Feelings of shame, hurt and anger, to name just three, were merely business as usual (“BAU”) at and after pre-COVID meetings at which people were physically present.
When I had a “proper job” in corporate life, I recall leaving meeting rooms and boardrooms in one of three moods:
- Red-faced with shame: “And unlike Joe Bloggs, whose results were stunning, Ciaran’s department’s revenues were very disappointing indeed last month”. The D-Word used with devastating effect.
- Beaming with pride: “And of course if only everyone in the business took a leaf out of Ciaran’s innovation book…” No turn left unstoned.
- Rigid with boredom: “Ok, listen up everyone – my 30-slide deck on next year’s strategy is inspiring…” KMN.
But at least “back in the day” when a meeting ended, it didn’t stop. There was the ritual of the gathering of papers enabling football/opera/soap-opera conversations [delete as appropriate], snatched conversations with allies, snarls at enemies and, outside in the corridor/cafeteria/pub [or all three], an opportunity for fevered gossip:
- “You got a right kicking there, didn’t you mate, LOL [or the nineties equivalent of LOL]…”
- “Whose teacher’s pet this month…”
- “I’m sure I must have zoned out at Side 3…”
The spectrum of boardroom and meeting-room behaviour was broad, from the Kafkaesque – see Chapter 12, The Fear Culture in Shredded on RBS by Ian Fraser – to the most benign and holistic – see Maverick! By Ricardo Semler.
But now at a time of “back to back of Zoom meetings,” everything has changed, utterly. The spectrum has morphed into something we don’t yet fully understand.
Academics and researchers are on to it. You will find a rich list of articles, many of them on “fatigue” if you Google “the psychological impact of video meetings during COVID-19”.
But I know from my work that people feel upset, depressed, angry, confused, misunderstood, ashamed, and bullied after they press “Leave”.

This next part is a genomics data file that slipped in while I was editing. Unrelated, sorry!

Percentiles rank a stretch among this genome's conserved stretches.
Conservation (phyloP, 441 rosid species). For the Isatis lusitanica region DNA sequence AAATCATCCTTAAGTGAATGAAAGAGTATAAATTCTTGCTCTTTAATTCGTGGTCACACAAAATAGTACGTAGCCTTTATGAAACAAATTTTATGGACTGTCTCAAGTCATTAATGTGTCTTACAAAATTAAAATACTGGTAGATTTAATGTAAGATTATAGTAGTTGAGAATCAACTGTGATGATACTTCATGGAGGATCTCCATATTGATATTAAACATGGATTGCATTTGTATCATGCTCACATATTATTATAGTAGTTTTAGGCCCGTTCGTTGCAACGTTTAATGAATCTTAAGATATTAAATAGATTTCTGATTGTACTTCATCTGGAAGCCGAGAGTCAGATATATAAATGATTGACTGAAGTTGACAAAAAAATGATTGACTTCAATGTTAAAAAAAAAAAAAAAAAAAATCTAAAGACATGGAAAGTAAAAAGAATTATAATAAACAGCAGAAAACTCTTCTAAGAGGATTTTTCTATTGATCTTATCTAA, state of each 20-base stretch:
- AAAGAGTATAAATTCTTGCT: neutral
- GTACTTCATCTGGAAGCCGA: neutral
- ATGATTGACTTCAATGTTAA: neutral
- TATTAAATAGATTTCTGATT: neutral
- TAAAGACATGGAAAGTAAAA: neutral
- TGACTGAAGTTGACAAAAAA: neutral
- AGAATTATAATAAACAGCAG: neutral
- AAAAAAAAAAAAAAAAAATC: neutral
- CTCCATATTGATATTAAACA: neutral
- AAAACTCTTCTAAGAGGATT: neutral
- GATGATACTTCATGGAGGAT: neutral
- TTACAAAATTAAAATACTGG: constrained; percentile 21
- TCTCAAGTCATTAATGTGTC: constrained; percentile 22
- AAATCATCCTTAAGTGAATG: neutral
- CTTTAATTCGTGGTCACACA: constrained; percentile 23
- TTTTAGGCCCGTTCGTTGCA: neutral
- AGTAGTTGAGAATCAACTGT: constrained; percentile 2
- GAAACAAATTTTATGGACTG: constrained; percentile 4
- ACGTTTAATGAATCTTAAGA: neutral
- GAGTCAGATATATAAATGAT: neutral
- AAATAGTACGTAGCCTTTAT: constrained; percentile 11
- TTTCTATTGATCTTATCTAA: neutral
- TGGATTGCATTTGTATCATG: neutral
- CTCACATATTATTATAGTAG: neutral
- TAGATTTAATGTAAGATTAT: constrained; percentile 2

And they are alone with their feelings at a time of global pandemic, with existential fear now part of “BAU”.
CEOs can’t afford to ignore this new reality from a human perspective and from a business perspective. Not that remote working is new. It’s that remote working by everyone at a time of pandemic is new. And ignorance of your unintended cruelty is not good enough. If you are a CEO, high emotional intelligence is no longer optional. At least if you want to survive a pandemic, it isn’t.
While we wait for the outcome of this research, I offer three simple steps CEOs can take to minimise the risks to their colleagues, employees and customers of “Zoom Cruelty”, intended or not:
Step 1: Leave five minutes at the end of each meeting for feedback.
Step 2: Give permission to all at the start of the meeting that no one should leave the meeting with “an itch unscratched”.
Step 3: Set up parallel systems for 1-1 feedback.
I facilitate 1-1, one to few and one to many Zoom meetings daily. Also, I have started to replicate, in part at least, “off-sites” for which demand remains strong.
While I can’t replicate the country house hotel experience on Zoom I can spread the “off-site’ over several 90-minute video sessions over many weeks and with heavy use of parallel systems: 1-1 email, What’s App and Slido, for example, for polling.
You can’t over-communicate with people working remotely from each other.
So, next time to you are about to press your “Leave Meeting” button, pause and be kind.